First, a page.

Fémmoirs: It’s time for Asian Americans to check our privilege

Dear Asian Americans: It’s time to check our privilege.

Sometimes, we all have the feeling that the world is going insane. This past week — especially in the wake of Hurricane Irma, the impending Hurricane Jose nearing the Caribbean islands, the 8.1 magnitude earthquake that shook southern Mexico and the political turmoil currently disrupting American society — I find it futile to write about myself and my struggles. (Note: I am not depressed; I’m simply melodramatic.)

My problems don’t compare to those of the people affected by natural disasters or the undocumented individuals who face even more uncertainty in their daily lives.

Last Tuesday, as President Donald Trump formally rescinded the Deferred Action for Childhood Arrivals program, I realized the position of privilege I lived in as an American citizen and how that privilege can easily be translated into willful ignorance through a decisive lack of action.

The DACA program has been a beacon of hope for 800,000 undocumented individuals — and possibly to even more of those who were seeking to apply. As an American citizen, I lacked exposure to and education about challenges facing immigrants in the U.S. naturalization process growing up. It was easy to think that the conversation surrounding DACA applies only to people unlike myself: a Vietnamese American, born and raised in the United States.

To Americans who are not of Asian descent, the word Asian American conjures up a specific image — arguably, a stereotype — of an individual. Asian American identities, however, are so uniquely complex and multifaceted that this categorization of a group of people who stem from the large Asian continent is unfair. The description fails to discount the economic disparities and, in some cases, hostilities between ethnic groups.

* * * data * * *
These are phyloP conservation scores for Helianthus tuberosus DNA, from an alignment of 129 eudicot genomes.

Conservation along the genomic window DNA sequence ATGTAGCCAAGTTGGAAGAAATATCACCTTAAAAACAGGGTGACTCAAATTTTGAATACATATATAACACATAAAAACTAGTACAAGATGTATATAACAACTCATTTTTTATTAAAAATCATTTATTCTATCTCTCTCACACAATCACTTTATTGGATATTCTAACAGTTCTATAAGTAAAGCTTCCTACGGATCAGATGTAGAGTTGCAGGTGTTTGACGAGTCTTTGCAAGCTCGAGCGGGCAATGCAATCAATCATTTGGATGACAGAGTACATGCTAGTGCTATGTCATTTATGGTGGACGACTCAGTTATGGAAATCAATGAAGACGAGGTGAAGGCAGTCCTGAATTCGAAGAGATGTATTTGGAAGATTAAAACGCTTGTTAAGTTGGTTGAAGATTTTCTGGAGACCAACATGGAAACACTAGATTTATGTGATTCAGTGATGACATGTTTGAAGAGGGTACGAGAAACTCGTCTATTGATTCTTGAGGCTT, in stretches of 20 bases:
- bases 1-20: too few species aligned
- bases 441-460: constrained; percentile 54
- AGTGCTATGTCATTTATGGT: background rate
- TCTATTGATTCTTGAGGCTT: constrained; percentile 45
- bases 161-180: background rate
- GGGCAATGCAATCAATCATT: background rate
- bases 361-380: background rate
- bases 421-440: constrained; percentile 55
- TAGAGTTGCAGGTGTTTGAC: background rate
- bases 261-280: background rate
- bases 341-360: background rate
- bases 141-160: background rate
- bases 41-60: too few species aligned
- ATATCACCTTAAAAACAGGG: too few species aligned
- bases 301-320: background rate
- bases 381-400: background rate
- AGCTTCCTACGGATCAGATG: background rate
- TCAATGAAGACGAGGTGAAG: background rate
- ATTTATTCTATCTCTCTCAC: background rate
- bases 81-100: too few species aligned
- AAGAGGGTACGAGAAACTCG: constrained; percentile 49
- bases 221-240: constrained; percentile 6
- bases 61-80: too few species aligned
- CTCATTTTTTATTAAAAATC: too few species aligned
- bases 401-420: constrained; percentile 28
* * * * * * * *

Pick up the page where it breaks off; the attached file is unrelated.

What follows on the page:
All the talk surrounding the Asian American community as successful, high-achieving and hardworking further disguises the reality that we are America’s fastest-growing immigrant group, with some emigrating from poor, second-world nations that lack sufficient resources to promote higher education. According to AAPI Data, about 1.6 million of the 11 million undocumented people living in the United States are Asians — and it’s frustrating to not see the Asian American community condemn a detrimental political action that destabilizes the future of its own undocumented youth.

Asian Americans have been silent, remaining on the sidelines of politics, for far too long. Although we are not as immersed in the conversation around illegal immigration as Latinos are or as profiled by the color of our skin as African Americans, we are not exempt from the same institutional barriers that they face.

The Migration Policy Institute estimates that Asians made up 10 percent of the population eligible for DACA enrollment. Although the bulk of DACA recipients originate from Mexico and other Latin American nations, a sizable number of recipients hail from South Korea, the Philippines, India and other Asian countries.